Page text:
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When you rise like a Phoenix

On ‘International Day of Disabled persons’, the author writes about an important reading List

Aman Misra   |   Published 03.12.21, 01:45 AM

In August 2020, a new documentary on the Paralympic Movement hit a prominent OTT platform. Rising Phoenix is an hour-and-a-half-long non-fiction docu-drama that introduces you to a motley crew of characters from the para-sport world, and the 2016 Rio Games.

“This is how I am, Merry Christmas!” quips Matthew Stutzman, an American archer and two-time Paralympic medallist. We’re suddenly in Australia with Ryley Batt, crashing into wheelchairs while a rugby game is on. “When you’re hitting someone head-on, it’s like a small car crash” casually adds Batt. In faraway France, Beatrice Vio who is the darling of the show, screams and yells her way to (now) two consecutive Paralympic Golds in fencing. Heady stuff.

Closer home, the Indian contingent that made the Tokyo trip brought back 19 medals from five disciplines to finish 24th in the standings, not to mention Vinod Kumar losing out his bronze to a classification issue and the near misses of others. Since they first participated in the competition at the 1986 Summer Games in Tel Aviv, Israel, this is their highest haul of medals.

The Paralympics are supposed to be the shop window of the worldwide disability movement. It’s quite possibly the largest gathering of PwD (Person with Disabilities) this side of the Special Olympics or Deaflympics.

To mark International Day of Persons with Disabilities, here are some children’s books that come to mind. These are some resources that can start the conversation around disabilities both at home and at school. It is worth noting that how we explain and understand disability matters.

As a PwD, a common question we are always asked is “What happened to you?” James Catchpole’s picture book of the same title tells us the story of Joe who is a pirate fighting crocs and sharks. “Not this time, Senor Sharkface!” says our young protagonist. Sharks are easy, the problem was kids that hadn’t met Joe yet. The questions fly thick and fast, “You’ve only got only leg” proclaims one. “Was it a burglar?’, This is a trick, isn’t it? You’re hiding it!” say the others. Joe doesn’t feel like talking about it, and says a big NO, going back to his game of hunting in the seas.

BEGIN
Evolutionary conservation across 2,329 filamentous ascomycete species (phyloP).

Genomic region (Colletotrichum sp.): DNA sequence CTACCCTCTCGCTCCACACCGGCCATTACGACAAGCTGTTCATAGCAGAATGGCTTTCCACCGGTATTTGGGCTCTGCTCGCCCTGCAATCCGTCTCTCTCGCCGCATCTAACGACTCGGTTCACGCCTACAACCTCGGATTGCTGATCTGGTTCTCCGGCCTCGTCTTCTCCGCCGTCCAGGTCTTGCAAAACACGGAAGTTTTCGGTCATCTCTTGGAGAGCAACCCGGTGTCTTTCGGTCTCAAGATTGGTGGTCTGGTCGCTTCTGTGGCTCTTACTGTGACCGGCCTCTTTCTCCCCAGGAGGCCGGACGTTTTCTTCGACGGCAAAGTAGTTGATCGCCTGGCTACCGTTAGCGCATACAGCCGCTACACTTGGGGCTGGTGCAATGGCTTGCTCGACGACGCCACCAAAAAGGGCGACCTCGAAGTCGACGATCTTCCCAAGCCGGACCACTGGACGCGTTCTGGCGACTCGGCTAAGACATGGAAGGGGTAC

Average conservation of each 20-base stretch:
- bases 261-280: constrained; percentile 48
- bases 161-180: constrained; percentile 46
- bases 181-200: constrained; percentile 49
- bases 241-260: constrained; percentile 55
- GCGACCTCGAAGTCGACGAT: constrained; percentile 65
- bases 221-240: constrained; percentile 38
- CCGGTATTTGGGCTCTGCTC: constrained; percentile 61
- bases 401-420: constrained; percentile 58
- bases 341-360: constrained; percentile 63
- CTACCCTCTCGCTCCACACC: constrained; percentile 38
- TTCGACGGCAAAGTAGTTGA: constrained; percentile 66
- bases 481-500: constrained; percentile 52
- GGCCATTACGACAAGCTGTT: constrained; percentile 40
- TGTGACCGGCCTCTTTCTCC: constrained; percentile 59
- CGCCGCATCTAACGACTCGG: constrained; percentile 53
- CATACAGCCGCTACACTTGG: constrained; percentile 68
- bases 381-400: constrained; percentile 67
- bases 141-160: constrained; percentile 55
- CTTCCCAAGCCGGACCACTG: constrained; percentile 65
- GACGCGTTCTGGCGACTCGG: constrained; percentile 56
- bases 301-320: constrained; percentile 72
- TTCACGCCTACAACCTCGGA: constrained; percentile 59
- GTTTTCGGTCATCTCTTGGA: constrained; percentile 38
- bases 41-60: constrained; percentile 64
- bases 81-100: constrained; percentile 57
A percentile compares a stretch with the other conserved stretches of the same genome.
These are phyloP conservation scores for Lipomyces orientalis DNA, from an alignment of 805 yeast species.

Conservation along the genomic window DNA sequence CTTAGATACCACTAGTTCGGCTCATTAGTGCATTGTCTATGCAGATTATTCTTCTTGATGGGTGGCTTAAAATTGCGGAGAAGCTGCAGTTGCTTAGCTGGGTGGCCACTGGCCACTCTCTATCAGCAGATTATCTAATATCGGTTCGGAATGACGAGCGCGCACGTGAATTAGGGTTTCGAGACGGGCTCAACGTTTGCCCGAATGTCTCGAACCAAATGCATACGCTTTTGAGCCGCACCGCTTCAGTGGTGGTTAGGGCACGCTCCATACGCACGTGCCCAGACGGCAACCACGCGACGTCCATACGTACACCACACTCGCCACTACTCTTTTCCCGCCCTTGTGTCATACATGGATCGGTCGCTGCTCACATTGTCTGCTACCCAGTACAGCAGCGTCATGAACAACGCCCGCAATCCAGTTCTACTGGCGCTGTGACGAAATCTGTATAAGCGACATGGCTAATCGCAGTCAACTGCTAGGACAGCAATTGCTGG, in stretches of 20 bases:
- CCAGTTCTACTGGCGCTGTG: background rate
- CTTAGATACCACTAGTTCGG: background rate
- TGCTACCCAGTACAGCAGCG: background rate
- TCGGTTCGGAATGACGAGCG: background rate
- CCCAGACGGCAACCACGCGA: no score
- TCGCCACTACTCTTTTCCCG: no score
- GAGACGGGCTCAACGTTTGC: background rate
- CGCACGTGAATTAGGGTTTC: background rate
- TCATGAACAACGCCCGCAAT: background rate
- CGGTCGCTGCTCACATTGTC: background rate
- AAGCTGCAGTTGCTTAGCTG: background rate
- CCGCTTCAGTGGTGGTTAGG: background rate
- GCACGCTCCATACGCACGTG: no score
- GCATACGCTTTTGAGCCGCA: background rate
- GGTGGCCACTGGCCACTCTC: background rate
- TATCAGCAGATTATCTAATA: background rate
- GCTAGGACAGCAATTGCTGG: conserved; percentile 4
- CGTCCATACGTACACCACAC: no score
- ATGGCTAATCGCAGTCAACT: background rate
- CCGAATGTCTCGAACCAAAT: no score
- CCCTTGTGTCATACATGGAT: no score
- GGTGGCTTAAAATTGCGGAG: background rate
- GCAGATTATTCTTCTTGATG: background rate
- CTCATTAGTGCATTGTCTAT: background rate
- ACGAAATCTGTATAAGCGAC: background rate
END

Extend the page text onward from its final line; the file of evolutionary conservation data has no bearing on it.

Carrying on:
Eventually, the kids come back and introduce themselves to Joe. Simone, Yuto, Caspar, Mainie, and Ibrahim all join him to fight in the choppy seas, searching for sharks — the bane of every make-believe pirate. More than anything, when Joe flips the switch and asks Simone if they still needed to know what happened, her answer was an emphatic NO.

This book teaches us a lesson I wish I knew when I was younger. It’s okay to be curious about someone’s disability, but everyone has their own way of dealing with it. It’s not polite to ask PwD personal questions.

Durga Puja is always a special time in Calcutta. Meet young Gopu who is blind, and needs Baba to take him around the city. He does know Robi Kaku’s shop which is 742 steps away from the house, but that’s the furthest he’s been on his own. On this Sunday morning, Baba is unwell and falls asleep. Gopu knows it is his chance. “The footsteps, the jostle, the commotion” — Gopu follows the city’s song, despite it rattling him. He’s on his way to the market, and to meet his Dida.

Why is he out on his own, especially during the busiest time of the year?

This is the story of a young boy who wants to surprise his father with the best homemade “machher jhol”. Richa Jha’s story and Sumanta Dey’s illustrations are enough to make you think that it’s that time of the year when Ma Durga comes home.

Continuing with the picture book theme, Poojo’s Got Wheels is a delightful story of a dog born without his hind legs. This is a good story to explain to children the difference between being born with a disability, and having an acquired one. Poojo’s wheels help ferry him around. He’s extremely fast around the dog park and is friends with everyone. It’s the week of the annual costume parade, and suddenly Poojo gets a flat tire! Does his creative nature help him out of the conundrum? Read on to find out.

As a person with hearing disability who wears hearing aids, I resonated with When Adil Speaks Words Dance. This is the story of Adil who is a schoolboy with hearing impairment. “He runs like the wind, He swims like a fish. He talks with his fingers, He listens with his eyes.” A classmate wants to be his friend, but can’t hear the music that Adil speaks with. Perhaps their fingers would dance together? The illustrations take the cake in this book, dancing you through the world of a young boy. Special mention to author Lavanya Karthik for ending the book with an appropriate introduction to Indian Sign Language (ISL). I could have done with this book as a child.